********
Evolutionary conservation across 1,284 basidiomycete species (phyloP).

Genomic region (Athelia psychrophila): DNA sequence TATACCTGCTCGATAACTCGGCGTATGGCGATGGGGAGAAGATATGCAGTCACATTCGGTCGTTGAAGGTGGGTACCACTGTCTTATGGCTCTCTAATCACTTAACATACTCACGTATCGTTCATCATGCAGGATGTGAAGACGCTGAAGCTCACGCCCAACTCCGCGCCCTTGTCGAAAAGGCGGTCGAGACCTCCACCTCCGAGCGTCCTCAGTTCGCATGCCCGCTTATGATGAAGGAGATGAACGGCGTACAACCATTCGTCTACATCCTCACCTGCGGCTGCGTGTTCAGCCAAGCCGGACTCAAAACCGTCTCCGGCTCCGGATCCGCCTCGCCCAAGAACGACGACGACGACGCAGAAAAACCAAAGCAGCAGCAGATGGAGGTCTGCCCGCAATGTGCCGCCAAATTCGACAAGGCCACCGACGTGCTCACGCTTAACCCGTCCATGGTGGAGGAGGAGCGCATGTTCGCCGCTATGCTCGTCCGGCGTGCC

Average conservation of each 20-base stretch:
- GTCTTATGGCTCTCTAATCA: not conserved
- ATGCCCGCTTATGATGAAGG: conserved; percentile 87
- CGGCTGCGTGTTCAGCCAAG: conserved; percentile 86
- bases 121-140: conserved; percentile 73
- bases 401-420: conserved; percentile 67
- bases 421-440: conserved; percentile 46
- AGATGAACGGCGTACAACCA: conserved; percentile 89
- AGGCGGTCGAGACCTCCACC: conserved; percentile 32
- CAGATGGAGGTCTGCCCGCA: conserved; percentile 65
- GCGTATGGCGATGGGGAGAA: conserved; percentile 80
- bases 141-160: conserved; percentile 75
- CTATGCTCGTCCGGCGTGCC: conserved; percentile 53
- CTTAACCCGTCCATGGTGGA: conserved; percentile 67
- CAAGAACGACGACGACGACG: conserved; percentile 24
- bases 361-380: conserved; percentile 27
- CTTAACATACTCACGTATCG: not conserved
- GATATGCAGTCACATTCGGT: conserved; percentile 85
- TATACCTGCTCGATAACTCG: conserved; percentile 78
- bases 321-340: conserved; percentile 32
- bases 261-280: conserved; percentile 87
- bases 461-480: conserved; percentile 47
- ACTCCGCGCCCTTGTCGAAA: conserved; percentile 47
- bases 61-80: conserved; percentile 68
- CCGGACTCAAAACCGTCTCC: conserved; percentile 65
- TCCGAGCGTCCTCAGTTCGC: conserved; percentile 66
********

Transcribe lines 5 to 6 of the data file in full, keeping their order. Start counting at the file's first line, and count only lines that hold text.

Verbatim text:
- ATGCCCGCTTATGATGAAGG: conserved; percentile 87
- CGGCTGCGTGTTCAGCCAAG: conserved; percentile 86